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Effects of Stimulus Type and of Error-Correcting Code Design on BCI Speller Performance
Jeremy Hill · Jason Farquhar · Suzanne Martens · Felix Bießmann · Bernhard Schölkopf

Tue Dec 09 09:51 AM -- 09:52 AM (PST) @ None

From an information-theoretic perspective, a noisy transmission system such as a visual Brain-Computer Interface (BCI) speller could benefit from the use of error-correcting codes. However, optimizing the code solely according to the maximal minimum-Hamming-distance criterion tends to lead to an overall increase in target frequency of target stimuli, and hence a significantly reduced average target-to-target interval (TTI), leading to difficulties in classifying the individual event-related potentials (ERPs) due to overlap and refractory effects. Clearly any change to the stimulus setup must also respect the possible psychophysiological consequences. Here we report new EEG data from experiments in which we explore stimulus types and codebooks in a within-subject design, finding an interaction between the two factors. Our data demonstrate that the traditional, row-column code has particular spatial properties that lead to better performance than one would expect from its TTIs and Hamming-distances alone, but nonetheless error-correcting codes can improve performance provided the right stimulus type is used.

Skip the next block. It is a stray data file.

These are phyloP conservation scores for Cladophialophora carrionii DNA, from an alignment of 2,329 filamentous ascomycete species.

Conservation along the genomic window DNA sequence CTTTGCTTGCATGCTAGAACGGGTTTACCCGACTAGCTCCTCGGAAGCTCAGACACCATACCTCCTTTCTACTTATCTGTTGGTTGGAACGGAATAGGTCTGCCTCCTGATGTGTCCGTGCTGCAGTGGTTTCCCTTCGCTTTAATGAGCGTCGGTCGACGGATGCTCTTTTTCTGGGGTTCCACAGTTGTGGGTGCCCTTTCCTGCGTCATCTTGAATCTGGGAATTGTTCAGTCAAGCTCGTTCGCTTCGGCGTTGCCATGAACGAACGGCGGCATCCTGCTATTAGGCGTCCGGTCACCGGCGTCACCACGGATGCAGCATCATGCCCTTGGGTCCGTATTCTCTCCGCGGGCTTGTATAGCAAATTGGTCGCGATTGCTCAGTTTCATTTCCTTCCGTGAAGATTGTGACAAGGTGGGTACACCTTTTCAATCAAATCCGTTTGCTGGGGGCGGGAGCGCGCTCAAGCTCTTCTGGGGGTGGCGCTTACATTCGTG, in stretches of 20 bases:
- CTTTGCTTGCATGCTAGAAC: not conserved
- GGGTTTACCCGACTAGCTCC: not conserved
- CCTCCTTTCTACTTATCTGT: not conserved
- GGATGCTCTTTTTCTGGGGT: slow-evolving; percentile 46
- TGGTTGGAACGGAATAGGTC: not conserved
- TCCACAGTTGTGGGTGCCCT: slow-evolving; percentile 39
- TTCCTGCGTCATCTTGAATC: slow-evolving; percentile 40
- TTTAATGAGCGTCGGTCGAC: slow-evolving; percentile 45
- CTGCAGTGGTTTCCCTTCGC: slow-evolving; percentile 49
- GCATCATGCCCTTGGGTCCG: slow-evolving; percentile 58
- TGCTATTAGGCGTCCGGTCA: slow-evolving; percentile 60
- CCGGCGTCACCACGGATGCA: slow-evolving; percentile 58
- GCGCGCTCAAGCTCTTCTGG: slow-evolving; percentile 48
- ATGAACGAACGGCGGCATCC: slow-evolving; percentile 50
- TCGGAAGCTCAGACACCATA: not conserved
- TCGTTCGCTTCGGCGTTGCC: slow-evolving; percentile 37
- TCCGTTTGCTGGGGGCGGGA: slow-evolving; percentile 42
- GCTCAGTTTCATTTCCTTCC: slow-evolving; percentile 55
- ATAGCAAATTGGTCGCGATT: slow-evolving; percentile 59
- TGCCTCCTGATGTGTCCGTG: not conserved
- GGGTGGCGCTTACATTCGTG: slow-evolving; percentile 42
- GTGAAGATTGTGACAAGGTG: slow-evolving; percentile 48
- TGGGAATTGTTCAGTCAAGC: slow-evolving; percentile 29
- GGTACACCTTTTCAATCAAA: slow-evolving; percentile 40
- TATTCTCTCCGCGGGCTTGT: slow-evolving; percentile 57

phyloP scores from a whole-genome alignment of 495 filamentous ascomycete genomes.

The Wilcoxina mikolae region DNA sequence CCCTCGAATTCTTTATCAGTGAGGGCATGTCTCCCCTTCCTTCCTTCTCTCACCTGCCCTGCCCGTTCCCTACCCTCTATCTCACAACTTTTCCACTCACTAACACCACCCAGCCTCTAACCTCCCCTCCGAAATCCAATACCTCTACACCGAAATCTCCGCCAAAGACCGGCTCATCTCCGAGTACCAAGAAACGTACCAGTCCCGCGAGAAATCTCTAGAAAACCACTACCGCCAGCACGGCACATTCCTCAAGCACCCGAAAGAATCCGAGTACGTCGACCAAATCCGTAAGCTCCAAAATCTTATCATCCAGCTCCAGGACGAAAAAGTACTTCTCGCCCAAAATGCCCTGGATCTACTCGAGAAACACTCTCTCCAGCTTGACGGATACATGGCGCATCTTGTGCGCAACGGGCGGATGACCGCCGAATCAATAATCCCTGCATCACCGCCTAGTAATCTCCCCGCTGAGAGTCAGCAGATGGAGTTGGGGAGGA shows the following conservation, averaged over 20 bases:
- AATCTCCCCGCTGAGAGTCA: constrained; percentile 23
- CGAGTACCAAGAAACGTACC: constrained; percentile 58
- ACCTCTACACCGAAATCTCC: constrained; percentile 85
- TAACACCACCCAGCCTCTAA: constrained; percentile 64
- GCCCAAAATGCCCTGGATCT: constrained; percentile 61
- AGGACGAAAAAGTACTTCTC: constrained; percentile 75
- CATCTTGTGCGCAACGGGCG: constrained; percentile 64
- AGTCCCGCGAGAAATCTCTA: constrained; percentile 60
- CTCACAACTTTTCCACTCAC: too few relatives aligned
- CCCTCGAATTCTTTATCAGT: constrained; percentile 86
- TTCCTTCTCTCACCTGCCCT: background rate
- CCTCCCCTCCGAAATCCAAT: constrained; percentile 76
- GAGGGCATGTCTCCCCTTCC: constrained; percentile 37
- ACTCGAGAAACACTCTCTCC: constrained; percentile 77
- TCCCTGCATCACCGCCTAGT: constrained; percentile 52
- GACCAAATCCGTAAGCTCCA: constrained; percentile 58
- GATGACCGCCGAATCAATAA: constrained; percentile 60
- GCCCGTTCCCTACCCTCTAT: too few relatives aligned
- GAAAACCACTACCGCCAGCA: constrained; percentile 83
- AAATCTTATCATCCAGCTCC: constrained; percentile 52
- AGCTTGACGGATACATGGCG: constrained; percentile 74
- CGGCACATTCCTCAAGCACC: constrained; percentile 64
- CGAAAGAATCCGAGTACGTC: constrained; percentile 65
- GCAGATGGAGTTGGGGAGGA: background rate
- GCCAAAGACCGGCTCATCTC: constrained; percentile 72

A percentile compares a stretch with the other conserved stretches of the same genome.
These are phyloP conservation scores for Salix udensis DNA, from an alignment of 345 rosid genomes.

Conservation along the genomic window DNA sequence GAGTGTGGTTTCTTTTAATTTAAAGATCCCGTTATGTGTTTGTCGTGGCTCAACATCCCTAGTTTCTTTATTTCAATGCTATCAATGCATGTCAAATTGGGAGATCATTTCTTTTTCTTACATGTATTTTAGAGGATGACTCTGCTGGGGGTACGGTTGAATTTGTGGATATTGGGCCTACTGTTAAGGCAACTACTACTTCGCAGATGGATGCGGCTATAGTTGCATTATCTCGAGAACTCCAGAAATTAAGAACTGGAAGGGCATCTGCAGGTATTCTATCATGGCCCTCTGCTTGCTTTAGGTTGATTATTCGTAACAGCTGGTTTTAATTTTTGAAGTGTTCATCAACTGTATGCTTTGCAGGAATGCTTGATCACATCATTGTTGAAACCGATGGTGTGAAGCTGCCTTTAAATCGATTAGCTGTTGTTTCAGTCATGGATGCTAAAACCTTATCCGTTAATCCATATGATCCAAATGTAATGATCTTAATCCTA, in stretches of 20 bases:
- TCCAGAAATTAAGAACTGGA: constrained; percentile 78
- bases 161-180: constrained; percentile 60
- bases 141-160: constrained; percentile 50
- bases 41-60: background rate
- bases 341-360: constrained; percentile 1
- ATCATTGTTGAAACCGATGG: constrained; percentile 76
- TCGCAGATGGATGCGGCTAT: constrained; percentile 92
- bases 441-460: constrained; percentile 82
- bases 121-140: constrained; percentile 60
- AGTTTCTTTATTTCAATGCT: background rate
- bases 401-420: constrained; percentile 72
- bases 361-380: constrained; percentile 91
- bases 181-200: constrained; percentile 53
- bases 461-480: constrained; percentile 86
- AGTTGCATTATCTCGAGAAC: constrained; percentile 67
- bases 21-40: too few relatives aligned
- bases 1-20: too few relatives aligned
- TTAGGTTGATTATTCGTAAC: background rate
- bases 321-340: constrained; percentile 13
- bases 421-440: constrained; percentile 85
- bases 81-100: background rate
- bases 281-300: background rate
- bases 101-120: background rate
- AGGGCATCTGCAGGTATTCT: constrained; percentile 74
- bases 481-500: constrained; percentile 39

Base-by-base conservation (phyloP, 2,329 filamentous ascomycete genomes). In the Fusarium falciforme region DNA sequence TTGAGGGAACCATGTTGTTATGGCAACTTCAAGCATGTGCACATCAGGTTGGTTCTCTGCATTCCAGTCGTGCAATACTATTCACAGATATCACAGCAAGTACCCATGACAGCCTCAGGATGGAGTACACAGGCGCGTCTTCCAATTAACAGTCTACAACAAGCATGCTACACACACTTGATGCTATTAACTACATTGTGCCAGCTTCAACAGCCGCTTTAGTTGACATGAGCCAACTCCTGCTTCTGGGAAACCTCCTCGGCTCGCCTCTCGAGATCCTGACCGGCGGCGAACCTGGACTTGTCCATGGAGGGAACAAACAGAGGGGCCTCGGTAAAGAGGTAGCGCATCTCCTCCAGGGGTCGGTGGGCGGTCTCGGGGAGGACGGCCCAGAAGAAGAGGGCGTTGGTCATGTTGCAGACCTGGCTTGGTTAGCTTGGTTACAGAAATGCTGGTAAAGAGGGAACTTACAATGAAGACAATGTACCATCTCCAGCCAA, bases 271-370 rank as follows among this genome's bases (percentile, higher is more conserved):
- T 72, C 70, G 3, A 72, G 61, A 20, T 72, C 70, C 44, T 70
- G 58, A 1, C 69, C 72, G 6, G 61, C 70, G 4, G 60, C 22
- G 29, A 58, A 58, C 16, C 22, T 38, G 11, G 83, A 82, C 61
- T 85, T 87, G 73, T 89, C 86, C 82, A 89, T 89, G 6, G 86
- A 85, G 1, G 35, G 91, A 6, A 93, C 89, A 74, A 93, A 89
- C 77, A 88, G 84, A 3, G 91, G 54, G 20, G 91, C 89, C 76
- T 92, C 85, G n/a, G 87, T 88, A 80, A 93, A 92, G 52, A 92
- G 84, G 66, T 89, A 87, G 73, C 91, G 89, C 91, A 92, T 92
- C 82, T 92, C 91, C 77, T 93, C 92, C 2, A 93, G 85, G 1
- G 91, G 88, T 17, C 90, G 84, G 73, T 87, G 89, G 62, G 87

Author Information

Jeremy Hill (Max Planck Institute for Biological Cybernetics)
Jason Farquhar (Max-Planck Institute, Tuebingen)
Suzanne Martens (MPI for Biological Cybernetics)
Felix Bießmann (Berlin Institute of Technology)
Bernhard Schölkopf (MPI for Intelligent Systems)

Bernhard Scholkopf received degrees in mathematics (London) and physics (Tubingen), and a doctorate in computer science from the Technical University Berlin. He has researched at AT&T Bell Labs, at GMD FIRST, Berlin, at the Australian National University, Canberra, and at Microsoft Research Cambridge (UK). In 2001, he was appointed scientific member of the Max Planck Society and director at the MPI for Biological Cybernetics; in 2010 he founded the Max Planck Institute for Intelligent Systems. For further information, see www.kyb.tuebingen.mpg.de/~bs.

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